Hewlett begins discussion of dual lexicon models with basic premise that, if children have accurate perception but inaccurate production, then “there is not just a single, modality-independent lexicon in which phonological representations are stored.” (p. 28) Hewlett lists several advantages to this basic framework. First, lexical avoidance (Schwartz & Leonard, 1982) is easily explained. Second, the “rules” like fronting and gliding that apply to child speech do not need to occur in real time. In many ways, this is helpful for explaining why the rules apply to environments, rather than to particular words. Exceptions abound, however! These exceptions include regressive idioms, where a child produces a word incorrectly even though similar words are generally produced correctly; and progressive idioms, where a child produces one word correctly when similar words are produced incorrectly. The problem with idioms is where Hewlett strikes out on his own, proposing a revised dual lexicon model.
It seems likely that reproducing the box-and-arrow model from the chapter would be a violation of copyright, so I will do my best to provide verbal descriptions for now. There are four four key boxes in the model (clockwise from upper left): the input lexicon, the output lexicon, a motor processor, and a motor programmer. The input lexicon is where incoming acoustic signals are matched to stored lexical items. Hewlett states explicitly that, “The input lexicon contains perceptual representations in terms of auditory-perceptual features.”
Realization rules link the input lexicon to the output lexicon, which contains articulatory representations. From there, an articulatory representation can be sent to the motor processor, where a motor plan is assembled using syllabic units. There is an alternative route, however, going through the motor programmer. If a realization rule does not exist, or if there is cause to eschew the realization rule, then the perceptual representation is sent to the motor programmer, where a motor representations is built from scratch. From there, it can either go directly to the motor processing component for implementation, or it can go to the output lexicon for storage, or probably both. Additional levels of production mechanism follow motor processing, including a segmental level of motor processing (which is acquired after the onset of speech), a motor execution level where muscle contractions are planned, and finally the signal sent to the vocal tract, representing the actual articulations.
How well does Hewlett’s model handle the data discussed in my last post? First, lexical avoidance is explained by postulating an entry in the input lexicon that has no corresponding motor plan (Hewlett is unclear here, but I think he means there is no corresponding entry in the output lexicon). Realization rules in which sound contrasts are neutralized (fronting, gliding, etc.) are the result of multiple input lexicon entries being mapped to the same output entry. Improvement in speech accuracy over time is handled by various forms of feedback, including the revision of output lexicon forms by passing input forms through the motor programmer.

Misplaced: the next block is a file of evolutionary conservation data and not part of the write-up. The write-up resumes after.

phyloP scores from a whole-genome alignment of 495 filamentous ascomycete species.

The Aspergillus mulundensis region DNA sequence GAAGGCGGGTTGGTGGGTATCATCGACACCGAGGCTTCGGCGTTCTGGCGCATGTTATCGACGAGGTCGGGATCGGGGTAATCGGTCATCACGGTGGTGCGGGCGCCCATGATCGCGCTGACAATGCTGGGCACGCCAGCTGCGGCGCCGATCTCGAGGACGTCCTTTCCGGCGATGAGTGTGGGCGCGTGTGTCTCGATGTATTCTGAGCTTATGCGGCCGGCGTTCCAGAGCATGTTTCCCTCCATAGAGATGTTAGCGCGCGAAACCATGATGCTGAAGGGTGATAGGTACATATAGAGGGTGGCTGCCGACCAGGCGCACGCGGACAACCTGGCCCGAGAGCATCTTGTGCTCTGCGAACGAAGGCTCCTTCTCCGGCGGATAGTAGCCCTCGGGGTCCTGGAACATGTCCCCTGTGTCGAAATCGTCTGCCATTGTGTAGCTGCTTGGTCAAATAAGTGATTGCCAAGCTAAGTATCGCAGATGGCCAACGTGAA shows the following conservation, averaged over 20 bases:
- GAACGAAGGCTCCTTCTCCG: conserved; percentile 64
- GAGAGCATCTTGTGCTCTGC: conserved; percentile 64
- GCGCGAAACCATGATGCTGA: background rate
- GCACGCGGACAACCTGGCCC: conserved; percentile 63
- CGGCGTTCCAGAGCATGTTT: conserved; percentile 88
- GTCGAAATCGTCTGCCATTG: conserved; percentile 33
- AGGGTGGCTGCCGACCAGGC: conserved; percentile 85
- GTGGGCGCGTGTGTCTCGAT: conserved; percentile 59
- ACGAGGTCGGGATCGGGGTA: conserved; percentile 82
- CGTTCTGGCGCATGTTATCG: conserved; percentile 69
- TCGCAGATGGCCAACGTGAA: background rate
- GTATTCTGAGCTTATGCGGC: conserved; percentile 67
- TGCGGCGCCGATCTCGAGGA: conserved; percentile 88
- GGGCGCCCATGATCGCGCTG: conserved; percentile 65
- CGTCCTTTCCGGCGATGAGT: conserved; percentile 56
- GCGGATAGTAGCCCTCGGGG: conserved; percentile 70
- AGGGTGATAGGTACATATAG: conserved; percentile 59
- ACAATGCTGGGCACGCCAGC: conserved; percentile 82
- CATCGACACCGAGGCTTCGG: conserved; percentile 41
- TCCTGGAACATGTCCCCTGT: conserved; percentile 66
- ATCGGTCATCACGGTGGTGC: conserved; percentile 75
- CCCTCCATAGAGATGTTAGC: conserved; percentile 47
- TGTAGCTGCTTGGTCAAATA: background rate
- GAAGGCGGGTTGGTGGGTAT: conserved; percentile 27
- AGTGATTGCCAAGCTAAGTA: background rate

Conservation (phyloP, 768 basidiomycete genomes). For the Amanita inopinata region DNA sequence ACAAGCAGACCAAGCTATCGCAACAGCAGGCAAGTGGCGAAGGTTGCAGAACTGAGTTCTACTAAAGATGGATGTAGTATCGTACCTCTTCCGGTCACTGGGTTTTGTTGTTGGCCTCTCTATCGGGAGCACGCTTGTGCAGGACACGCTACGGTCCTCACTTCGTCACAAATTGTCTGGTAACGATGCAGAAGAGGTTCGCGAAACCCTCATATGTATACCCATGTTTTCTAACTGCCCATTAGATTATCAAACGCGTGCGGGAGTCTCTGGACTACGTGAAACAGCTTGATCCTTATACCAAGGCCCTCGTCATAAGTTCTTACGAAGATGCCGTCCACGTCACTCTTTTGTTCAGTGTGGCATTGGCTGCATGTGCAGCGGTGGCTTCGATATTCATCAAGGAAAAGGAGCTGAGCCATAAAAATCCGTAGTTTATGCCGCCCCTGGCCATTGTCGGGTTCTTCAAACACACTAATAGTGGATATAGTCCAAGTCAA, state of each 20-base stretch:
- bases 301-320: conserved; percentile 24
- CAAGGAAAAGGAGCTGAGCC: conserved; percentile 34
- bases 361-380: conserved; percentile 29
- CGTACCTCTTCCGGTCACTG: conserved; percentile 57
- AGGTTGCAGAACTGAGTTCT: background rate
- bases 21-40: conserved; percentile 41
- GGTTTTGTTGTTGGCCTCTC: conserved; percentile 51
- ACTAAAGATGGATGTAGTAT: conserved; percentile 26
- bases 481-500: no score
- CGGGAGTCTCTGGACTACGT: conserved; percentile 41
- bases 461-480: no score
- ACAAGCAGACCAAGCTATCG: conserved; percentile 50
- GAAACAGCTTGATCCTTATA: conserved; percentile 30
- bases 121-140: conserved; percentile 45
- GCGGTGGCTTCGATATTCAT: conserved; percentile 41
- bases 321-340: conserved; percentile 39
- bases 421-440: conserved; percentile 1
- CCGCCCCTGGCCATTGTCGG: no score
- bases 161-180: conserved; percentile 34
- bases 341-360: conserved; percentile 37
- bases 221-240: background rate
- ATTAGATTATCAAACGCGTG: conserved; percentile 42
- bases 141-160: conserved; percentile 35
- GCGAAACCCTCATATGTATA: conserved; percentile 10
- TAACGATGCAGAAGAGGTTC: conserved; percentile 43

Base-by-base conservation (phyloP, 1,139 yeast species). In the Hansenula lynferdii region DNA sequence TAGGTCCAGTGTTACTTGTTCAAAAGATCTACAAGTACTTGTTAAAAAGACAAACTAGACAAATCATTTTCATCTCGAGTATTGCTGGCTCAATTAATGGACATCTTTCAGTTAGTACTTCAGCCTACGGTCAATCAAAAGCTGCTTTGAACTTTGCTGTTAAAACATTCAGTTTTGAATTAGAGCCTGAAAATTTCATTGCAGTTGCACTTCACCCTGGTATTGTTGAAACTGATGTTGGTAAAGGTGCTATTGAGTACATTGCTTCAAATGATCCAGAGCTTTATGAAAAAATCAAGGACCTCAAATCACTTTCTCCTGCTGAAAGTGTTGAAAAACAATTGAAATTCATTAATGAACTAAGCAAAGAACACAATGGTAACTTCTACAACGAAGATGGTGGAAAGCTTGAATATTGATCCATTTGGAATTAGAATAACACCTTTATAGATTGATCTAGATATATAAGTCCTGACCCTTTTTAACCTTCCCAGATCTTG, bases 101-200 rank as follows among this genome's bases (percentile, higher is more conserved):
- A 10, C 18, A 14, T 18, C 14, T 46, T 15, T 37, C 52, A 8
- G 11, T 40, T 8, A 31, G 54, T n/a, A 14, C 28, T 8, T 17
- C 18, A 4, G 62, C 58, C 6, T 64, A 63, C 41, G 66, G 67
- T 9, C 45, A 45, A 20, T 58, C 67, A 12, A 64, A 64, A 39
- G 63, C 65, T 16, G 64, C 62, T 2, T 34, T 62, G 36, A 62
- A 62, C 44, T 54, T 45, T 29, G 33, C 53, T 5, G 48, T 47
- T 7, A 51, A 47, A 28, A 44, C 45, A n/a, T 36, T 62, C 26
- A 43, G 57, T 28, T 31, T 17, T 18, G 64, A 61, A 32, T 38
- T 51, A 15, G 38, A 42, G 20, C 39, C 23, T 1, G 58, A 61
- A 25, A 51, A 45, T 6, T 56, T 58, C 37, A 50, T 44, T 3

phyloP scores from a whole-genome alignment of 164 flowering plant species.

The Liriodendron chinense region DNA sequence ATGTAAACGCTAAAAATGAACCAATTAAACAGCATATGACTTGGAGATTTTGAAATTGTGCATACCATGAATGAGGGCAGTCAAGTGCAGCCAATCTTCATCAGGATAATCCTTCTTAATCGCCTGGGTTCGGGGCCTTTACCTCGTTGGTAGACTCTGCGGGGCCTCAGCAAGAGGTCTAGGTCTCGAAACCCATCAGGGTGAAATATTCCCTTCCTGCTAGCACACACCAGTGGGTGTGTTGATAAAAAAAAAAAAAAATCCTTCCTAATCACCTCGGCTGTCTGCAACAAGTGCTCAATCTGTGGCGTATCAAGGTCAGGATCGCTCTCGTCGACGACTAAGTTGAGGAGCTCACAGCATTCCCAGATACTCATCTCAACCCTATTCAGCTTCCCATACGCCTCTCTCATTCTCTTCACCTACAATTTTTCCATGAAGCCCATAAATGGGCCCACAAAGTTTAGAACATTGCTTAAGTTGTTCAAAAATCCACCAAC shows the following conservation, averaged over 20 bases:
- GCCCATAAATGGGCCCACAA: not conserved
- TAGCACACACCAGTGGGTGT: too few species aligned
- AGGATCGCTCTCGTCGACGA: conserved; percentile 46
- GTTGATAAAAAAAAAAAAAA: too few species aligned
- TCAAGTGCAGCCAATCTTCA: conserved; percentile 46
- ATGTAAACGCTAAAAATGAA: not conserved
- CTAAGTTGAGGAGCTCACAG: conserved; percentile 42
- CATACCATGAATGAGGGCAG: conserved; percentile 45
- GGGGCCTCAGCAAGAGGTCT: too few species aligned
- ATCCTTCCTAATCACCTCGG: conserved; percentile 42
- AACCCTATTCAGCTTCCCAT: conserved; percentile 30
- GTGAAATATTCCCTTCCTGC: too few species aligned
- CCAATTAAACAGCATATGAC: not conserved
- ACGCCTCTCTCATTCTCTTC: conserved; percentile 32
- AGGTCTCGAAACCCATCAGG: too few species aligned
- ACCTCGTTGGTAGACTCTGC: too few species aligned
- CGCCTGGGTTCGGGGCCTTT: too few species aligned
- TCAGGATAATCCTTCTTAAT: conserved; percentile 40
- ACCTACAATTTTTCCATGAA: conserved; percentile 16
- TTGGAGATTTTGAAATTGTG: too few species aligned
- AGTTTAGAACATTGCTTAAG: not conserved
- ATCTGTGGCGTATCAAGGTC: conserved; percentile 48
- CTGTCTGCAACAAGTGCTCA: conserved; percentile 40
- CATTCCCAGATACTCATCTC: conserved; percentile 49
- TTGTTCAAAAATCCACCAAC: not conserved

There are many positive aspects of Hewlett’s model, and it does improve on the model proposed by Kiparsky and Menn (1977). However, the empirical coverage of the model is still quite limited. Here are a few examples. First, although Hewlett is careful to point out how important phonology is for explaining paradigmatic phonological rules, his model does not include a robust phonological grammar. The input and output lexicons are connected by an arrow, but this obscures what a difficult relationship this must be. How, for example, are output lexical items merged when they remain distinct in the input lexicon (e.g., when the words ‘rock’ and ‘walk’ are pronounced identically, or when /r/ and /w/ are pronounced identically, in general)? What mechanism is responsible for the merger? Notice that previous generative approaches are not helpful here because part of the challenge is to show how the input lexicon–including words like ‘rock’ and ‘walk’–links to the output lexicon–where ‘rock’ and ‘walk’ become merged. Grammars which do not split the lexicon into input and output components are therefore shielded from this problem. Progressive and regressive idioms are also unexplained by the single arrow between the input and output lexicons. The model has no way of explaining why some words might not follow an otherwise consistent grammatical pattern.
Second, how do articulatory representations develop? Consider who a child comes to produce their first word. Based on Hewlett’s model, we can reasonably assume that the child has an accurate perceptual representation of the word in their input lexicon. How is that word then matched up to any motor representation. Presumably, babbling plays some role in the developmental process, but this is not discussed outside of input from the motor programmer. We might look to work by Guenther to solve this problem (e.g., Guenther, 2006), but Hewlett leaves the process unspecified.
Finally, Lise Menn consistently mentions the important of explaining why speech accuracy improves during imitation, but Hewlett’s model is not specific enough to account for this fact.
Overall, Hewlett’s chapter provides an outstanding review of much of the work on child speech production and phonology up to 1990. His model offers several advances compared to similar models proposed by Menn (Kiparsky & Menn, 1977; Menn, 1983), but many facts about speech development remain unexplained.